Tokyo Tech News
Published: April 25, 2012
We performed angular-resolved polarized SERS spectroscopy (AP-SERS) to probe the adsorption structure of molecules on surface-immobilized gold nanospheres, after developing a theoretical analysis for AP-SERS. It was found that the molecules are adsorbed only in the upper hemisphere region of the gold nanospheres at high nanosphere density. This is because the solution does not intrude into the space between the nanospheres, as a result of the surface tension of ethanol. This is similar to the fact that the lotus leaf repels water because of the roughness of its leaf surface.
Surface enhanced Raman scattering (SERS) spectroscopy is a powerful optical tool for probing organic and biological molecules and pathogens. The greatly enhanced local electric fields generated at a rough surface or at colloidal metals is the main cause of the great enhancement of the Raman scattering signal. The large enhancement of the electric field is due to localized surface plasmons (LSP) in the nanometer-scale metallic structures. SERS makes it possible to detect very small numbers of molecules even down to single molecular level.
We studied how the molecules are adsorbed on the SIGN, using angular-resolved polarized SERS (AP-SERS) spectroscopy. Although polarized SERS spectroscopy is powerful for detailed probing of molecules adsorbed on a metallic surface, few studies have used it. This is because the structures of most SERS-active platforms are complicated, and it is difficult to analyze the SERS signal. As a model system, we used surface-immobilized gold nanospheres (SIGN) on a gold substrate (Figure 1(a)), and developed a rigorous theoretical analysis for the AP-SERS signal from the platform. We measured ratios η of SERS signal intensity at different polarization intensity, at different angle of incidence (Figure 1(b)). The profile was compared with the simulation on the basis of the theory that we have developed. The simulation was made by changing the cap angle θcap that is a polar angle that the monomolecular layer covers (Figure 1(a)). As a result, we found that the molecules are adsorbed only in the upper hemispherical regions, i.e. low cover angle, in the high density SIGN structure (Figure 2(b)), whereas in low density SIGN structure (Figure 2(a)), the molecules are adsorbed in both upper and lower regions θcap ~ 170º. This means that the ethanol solution involving the SERS-active molecules does not intrude into the space between the nanospheres, when immersion of the substrate in the solution, as shown in Figure 3(a). This is similar to the fact that the lotus leaf repels water (Figure 3(b)), because of the surface roughness of the lotus leaf (Figure 3(c)).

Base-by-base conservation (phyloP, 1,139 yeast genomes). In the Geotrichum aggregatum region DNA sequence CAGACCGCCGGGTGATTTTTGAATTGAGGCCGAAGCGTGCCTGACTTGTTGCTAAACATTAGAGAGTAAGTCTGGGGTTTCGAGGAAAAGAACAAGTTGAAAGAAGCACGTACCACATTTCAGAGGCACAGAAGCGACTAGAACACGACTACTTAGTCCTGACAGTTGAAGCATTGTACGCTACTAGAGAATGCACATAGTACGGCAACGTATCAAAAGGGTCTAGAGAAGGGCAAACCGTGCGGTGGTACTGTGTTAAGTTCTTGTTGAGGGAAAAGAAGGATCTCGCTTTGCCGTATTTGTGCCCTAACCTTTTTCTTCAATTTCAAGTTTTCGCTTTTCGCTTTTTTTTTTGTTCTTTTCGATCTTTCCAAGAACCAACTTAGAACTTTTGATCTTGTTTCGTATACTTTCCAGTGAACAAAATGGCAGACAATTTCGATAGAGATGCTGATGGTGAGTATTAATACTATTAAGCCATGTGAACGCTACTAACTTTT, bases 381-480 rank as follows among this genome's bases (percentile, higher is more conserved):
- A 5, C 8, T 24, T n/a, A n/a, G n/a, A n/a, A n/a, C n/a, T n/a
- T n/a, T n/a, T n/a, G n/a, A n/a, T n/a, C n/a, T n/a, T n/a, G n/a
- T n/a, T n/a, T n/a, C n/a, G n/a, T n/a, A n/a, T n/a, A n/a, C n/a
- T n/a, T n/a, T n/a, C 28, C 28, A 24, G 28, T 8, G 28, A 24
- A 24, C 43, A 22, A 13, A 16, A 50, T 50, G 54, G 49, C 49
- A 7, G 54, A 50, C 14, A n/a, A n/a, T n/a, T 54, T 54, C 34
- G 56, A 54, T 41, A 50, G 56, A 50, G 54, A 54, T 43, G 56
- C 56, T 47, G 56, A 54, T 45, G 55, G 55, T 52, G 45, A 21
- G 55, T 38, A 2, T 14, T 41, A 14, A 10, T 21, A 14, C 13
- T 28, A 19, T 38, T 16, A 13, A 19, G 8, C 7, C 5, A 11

This work is published in Journal of Physical Chemistry C, DOI: 10.1021/jp211234p.